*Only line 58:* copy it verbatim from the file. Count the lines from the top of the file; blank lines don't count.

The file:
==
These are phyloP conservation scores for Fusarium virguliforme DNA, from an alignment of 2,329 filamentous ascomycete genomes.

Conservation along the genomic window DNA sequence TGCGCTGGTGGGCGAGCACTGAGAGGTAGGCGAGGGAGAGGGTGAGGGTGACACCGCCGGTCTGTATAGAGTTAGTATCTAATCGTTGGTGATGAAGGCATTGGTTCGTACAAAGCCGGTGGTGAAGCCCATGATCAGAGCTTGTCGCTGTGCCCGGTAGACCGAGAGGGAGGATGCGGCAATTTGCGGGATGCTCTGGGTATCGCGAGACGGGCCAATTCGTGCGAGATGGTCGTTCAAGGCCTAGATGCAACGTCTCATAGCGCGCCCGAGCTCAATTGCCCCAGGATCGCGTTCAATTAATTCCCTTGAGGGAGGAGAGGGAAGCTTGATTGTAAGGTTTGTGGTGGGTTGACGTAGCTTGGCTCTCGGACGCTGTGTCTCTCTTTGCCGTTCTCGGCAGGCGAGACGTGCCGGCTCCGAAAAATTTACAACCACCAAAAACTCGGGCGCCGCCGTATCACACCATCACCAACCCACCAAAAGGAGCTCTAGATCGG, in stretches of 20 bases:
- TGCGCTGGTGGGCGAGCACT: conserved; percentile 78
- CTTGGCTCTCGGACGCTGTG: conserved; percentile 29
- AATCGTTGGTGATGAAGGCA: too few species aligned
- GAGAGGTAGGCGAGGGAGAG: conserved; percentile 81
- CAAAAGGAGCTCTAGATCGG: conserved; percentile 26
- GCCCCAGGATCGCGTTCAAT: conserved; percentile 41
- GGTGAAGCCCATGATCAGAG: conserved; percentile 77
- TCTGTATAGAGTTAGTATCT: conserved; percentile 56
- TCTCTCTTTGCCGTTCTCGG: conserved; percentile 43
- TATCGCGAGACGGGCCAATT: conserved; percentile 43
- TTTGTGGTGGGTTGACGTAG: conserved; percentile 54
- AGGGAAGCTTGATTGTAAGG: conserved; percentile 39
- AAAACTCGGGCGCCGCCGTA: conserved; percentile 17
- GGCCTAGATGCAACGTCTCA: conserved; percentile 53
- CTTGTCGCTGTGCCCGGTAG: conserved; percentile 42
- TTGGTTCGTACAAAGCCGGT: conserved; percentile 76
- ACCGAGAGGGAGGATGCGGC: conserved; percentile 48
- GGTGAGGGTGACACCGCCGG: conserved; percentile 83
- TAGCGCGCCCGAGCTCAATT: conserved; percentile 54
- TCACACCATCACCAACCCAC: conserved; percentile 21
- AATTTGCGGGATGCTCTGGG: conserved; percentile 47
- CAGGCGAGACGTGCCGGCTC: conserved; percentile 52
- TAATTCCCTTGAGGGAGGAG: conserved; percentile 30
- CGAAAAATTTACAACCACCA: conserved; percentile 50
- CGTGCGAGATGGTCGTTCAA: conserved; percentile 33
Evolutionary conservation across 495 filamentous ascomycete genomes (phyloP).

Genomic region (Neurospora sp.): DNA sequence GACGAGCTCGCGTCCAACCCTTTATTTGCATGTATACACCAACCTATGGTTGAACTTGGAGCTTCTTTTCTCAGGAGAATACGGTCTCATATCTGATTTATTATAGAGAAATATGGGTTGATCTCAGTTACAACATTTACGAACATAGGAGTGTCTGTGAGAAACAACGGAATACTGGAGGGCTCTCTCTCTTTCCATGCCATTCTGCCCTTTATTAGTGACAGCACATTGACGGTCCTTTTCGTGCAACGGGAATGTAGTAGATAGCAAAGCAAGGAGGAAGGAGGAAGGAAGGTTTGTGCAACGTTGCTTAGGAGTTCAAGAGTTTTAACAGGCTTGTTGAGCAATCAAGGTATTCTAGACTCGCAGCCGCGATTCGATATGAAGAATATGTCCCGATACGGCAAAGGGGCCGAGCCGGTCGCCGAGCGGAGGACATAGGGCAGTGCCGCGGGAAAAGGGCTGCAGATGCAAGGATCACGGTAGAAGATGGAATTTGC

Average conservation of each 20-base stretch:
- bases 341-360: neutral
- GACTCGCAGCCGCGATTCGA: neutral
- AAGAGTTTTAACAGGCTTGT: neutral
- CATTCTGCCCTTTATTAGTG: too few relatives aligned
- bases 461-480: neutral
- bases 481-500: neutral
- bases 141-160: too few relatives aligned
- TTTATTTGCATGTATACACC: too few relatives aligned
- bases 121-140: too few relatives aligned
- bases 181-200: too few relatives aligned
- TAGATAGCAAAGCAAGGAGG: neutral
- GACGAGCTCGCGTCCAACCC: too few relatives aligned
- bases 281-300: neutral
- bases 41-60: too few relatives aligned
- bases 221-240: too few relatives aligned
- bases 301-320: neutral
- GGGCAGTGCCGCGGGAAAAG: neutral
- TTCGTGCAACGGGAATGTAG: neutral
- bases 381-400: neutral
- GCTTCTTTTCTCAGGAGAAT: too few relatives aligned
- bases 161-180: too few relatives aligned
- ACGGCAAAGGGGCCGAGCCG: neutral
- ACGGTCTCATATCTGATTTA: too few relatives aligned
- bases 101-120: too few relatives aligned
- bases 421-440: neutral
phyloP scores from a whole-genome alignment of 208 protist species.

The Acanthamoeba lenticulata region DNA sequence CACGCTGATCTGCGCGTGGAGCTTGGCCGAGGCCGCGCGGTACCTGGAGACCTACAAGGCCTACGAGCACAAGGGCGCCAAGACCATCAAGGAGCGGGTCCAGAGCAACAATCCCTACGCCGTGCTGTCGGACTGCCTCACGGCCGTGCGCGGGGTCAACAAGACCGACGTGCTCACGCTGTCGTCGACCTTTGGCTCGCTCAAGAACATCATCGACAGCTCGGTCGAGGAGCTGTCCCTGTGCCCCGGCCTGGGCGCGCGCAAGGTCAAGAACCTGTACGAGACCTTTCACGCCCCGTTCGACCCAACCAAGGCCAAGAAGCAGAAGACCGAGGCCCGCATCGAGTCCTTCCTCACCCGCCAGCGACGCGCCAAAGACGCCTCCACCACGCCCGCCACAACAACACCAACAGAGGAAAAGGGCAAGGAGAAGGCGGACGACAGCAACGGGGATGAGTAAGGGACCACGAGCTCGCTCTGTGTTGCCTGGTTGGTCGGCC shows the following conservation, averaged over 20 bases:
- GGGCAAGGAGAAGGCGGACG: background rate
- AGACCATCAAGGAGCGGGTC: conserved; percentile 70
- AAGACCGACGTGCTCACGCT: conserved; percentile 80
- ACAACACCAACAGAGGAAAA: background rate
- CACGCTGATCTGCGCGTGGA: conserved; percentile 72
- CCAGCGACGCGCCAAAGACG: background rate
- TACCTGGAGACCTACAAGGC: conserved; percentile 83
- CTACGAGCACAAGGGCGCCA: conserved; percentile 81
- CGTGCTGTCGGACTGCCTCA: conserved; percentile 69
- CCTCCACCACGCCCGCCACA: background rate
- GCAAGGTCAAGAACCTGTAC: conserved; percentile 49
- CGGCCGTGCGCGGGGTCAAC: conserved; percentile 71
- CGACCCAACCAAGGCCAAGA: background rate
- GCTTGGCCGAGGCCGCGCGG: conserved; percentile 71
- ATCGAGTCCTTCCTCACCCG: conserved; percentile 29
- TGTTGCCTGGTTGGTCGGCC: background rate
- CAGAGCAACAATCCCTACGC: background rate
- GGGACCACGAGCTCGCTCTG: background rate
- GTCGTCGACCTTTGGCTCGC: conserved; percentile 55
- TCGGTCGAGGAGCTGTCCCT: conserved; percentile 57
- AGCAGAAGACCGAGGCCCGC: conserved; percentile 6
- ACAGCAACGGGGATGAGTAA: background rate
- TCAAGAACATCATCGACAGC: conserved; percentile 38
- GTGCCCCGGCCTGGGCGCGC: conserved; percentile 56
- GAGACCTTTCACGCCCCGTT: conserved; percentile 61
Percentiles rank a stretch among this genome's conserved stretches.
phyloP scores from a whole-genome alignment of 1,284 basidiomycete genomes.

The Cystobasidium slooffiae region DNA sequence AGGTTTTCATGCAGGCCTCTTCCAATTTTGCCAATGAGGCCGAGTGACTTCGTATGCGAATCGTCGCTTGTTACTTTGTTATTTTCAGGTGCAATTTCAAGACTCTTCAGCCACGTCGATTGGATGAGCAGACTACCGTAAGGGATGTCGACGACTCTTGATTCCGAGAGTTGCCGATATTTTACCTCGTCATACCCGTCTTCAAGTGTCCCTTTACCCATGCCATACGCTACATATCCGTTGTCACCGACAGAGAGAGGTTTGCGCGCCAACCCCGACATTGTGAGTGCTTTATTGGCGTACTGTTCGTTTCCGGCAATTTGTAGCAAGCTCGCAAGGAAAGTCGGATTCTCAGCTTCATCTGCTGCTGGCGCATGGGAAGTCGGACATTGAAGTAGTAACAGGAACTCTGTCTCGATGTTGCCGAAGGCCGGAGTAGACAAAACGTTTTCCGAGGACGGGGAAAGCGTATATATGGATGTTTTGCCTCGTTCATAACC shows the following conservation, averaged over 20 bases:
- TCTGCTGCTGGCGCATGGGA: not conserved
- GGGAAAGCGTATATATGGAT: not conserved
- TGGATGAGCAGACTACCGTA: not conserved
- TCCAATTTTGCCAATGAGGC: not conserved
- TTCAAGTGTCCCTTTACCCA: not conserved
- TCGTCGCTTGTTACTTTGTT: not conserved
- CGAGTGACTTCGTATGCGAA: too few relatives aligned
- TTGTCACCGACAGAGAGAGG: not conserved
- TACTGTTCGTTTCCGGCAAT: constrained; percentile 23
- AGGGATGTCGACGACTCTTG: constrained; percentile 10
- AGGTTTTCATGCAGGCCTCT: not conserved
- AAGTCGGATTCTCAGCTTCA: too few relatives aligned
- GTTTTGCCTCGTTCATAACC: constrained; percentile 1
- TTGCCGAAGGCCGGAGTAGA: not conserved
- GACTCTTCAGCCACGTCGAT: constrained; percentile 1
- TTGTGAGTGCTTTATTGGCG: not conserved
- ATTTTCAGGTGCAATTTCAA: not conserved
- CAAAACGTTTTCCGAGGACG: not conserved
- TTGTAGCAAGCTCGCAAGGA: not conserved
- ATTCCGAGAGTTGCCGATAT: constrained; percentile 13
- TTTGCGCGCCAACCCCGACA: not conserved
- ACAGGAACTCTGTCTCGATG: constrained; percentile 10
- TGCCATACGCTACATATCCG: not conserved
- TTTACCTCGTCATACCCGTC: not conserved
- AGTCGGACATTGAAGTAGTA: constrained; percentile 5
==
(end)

- GGGCAAGGAGAAGGCGGACG: background rate